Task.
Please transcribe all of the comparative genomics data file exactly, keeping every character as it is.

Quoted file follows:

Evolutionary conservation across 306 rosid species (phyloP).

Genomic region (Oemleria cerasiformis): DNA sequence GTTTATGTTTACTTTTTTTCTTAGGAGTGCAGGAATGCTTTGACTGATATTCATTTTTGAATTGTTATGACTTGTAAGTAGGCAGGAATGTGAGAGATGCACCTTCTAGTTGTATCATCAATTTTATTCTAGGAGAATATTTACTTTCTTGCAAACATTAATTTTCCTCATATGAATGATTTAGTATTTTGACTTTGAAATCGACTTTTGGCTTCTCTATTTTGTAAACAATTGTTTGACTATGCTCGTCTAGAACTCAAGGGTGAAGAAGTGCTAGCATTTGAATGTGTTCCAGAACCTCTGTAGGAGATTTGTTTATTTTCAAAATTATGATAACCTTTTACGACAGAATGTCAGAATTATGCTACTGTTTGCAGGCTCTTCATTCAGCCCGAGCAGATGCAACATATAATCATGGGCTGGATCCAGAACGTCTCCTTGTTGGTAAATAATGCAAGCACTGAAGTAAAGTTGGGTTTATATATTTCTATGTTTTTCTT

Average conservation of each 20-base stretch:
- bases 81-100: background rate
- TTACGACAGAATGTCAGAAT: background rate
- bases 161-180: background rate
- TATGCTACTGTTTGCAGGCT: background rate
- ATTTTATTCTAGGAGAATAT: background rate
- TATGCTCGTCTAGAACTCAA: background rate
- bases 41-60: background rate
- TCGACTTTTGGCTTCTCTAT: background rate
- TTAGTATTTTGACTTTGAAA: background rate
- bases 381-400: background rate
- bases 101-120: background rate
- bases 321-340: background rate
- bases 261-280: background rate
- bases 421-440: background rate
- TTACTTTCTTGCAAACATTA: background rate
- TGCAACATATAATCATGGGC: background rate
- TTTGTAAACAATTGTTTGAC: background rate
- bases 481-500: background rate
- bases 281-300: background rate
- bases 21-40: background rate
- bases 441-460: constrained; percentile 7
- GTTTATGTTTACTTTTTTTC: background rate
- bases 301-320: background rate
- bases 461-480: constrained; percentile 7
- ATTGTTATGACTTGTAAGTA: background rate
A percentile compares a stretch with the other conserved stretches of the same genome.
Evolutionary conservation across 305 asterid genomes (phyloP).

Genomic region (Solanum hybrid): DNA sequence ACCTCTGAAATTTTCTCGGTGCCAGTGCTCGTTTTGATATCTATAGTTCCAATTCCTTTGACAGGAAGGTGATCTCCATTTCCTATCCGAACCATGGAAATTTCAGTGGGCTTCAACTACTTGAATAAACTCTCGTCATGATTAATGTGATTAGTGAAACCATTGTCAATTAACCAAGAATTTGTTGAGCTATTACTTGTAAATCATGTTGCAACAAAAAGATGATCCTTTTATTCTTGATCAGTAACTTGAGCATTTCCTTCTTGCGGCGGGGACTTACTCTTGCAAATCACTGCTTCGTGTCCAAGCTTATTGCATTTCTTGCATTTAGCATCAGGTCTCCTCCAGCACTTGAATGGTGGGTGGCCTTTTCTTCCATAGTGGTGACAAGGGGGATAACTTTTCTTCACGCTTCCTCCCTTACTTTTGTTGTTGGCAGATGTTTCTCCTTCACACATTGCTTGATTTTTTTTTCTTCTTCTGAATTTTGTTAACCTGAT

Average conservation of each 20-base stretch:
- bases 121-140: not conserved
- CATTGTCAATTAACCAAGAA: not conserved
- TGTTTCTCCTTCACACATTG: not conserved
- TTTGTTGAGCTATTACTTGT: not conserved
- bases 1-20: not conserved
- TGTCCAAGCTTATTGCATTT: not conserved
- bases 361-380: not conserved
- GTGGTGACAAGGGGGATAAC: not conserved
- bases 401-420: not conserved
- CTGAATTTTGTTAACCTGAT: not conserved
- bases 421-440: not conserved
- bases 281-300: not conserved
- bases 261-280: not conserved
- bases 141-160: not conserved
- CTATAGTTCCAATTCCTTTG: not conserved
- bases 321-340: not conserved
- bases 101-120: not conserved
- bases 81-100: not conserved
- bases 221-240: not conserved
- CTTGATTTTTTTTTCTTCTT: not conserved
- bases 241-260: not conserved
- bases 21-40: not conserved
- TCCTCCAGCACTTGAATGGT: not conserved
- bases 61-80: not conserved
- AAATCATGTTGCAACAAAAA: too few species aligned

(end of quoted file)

Evolutionary conservation across 306 rosid species (phyloP).

Genomic region (Oemleria cerasiformis): DNA sequence GTTTATGTTTACTTTTTTTCTTAGGAGTGCAGGAATGCTTTGACTGATATTCATTTTTGAATTGTTATGACTTGTAAGTAGGCAGGAATGTGAGAGATGCACCTTCTAGTTGTATCATCAATTTTATTCTAGGAGAATATTTACTTTCTTGCAAACATTAATTTTCCTCATATGAATGATTTAGTATTTTGACTTTGAAATCGACTTTTGGCTTCTCTATTTTGTAAACAATTGTTTGACTATGCTCGTCTAGAACTCAAGGGTGAAGAAGTGCTAGCATTTGAATGTGTTCCAGAACCTCTGTAGGAGATTTGTTTATTTTCAAAATTATGATAACCTTTTACGACAGAATGTCAGAATTATGCTACTGTTTGCAGGCTCTTCATTCAGCCCGAGCAGATGCAACATATAATCATGGGCTGGATCCAGAACGTCTCCTTGTTGGTAAATAATGCAAGCACTGAAGTAAAGTTGGGTTTATATATTTCTATGTTTTTCTT

Average conservation of each 20-base stretch:
- bases 81-100: background rate
- TTACGACAGAATGTCAGAAT: background rate
- bases 161-180: background rate
- TATGCTACTGTTTGCAGGCT: background rate
- ATTTTATTCTAGGAGAATAT: background rate
- TATGCTCGTCTAGAACTCAA: background rate
- bases 41-60: background rate
- TCGACTTTTGGCTTCTCTAT: background rate
- TTAGTATTTTGACTTTGAAA: background rate
- bases 381-400: background rate
- bases 101-120: background rate
- bases 321-340: background rate
- bases 261-280: background rate
- bases 421-440: background rate
- TTACTTTCTTGCAAACATTA: background rate
- TGCAACATATAATCATGGGC: background rate
- TTTGTAAACAATTGTTTGAC: background rate
- bases 481-500: background rate
- bases 281-300: background rate
- bases 21-40: background rate
- bases 441-460: constrained; percentile 7
- GTTTATGTTTACTTTTTTTC: background rate
- bases 301-320: background rate
- bases 461-480: constrained; percentile 7
- ATTGTTATGACTTGTAAGTA: background rate
A percentile compares a stretch with the other conserved stretches of the same genome.
Evolutionary conservation across 305 asterid genomes (phyloP).

Genomic region (Solanum hybrid): DNA sequence ACCTCTGAAATTTTCTCGGTGCCAGTGCTCGTTTTGATATCTATAGTTCCAATTCCTTTGACAGGAAGGTGATCTCCATTTCCTATCCGAACCATGGAAATTTCAGTGGGCTTCAACTACTTGAATAAACTCTCGTCATGATTAATGTGATTAGTGAAACCATTGTCAATTAACCAAGAATTTGTTGAGCTATTACTTGTAAATCATGTTGCAACAAAAAGATGATCCTTTTATTCTTGATCAGTAACTTGAGCATTTCCTTCTTGCGGCGGGGACTTACTCTTGCAAATCACTGCTTCGTGTCCAAGCTTATTGCATTTCTTGCATTTAGCATCAGGTCTCCTCCAGCACTTGAATGGTGGGTGGCCTTTTCTTCCATAGTGGTGACAAGGGGGATAACTTTTCTTCACGCTTCCTCCCTTACTTTTGTTGTTGGCAGATGTTTCTCCTTCACACATTGCTTGATTTTTTTTTCTTCTTCTGAATTTTGTTAACCTGAT

Average conservation of each 20-base stretch:
- bases 121-140: not conserved
- CATTGTCAATTAACCAAGAA: not conserved
- TGTTTCTCCTTCACACATTG: not conserved
- TTTGTTGAGCTATTACTTGT: not conserved
- bases 1-20: not conserved
- TGTCCAAGCTTATTGCATTT: not conserved
- bases 361-380: not conserved
- GTGGTGACAAGGGGGATAAC: not conserved
- bases 401-420: not conserved
- CTGAATTTTGTTAACCTGAT: not conserved
- bases 421-440: not conserved
- bases 281-300: not conserved
- bases 261-280: not conserved
- bases 141-160: not conserved
- CTATAGTTCCAATTCCTTTG: not conserved
- bases 321-340: not conserved
- bases 101-120: not conserved
- bases 81-100: not conserved
- bases 221-240: not conserved
- CTTGATTTTTTTTTCTTCTT: not conserved
- bases 241-260: not conserved
- bases 21-40: not conserved
- TCCTCCAGCACTTGAATGGT: not conserved
- bases 61-80: not conserved
- AAATCATGTTGCAACAAAAA: too few species aligned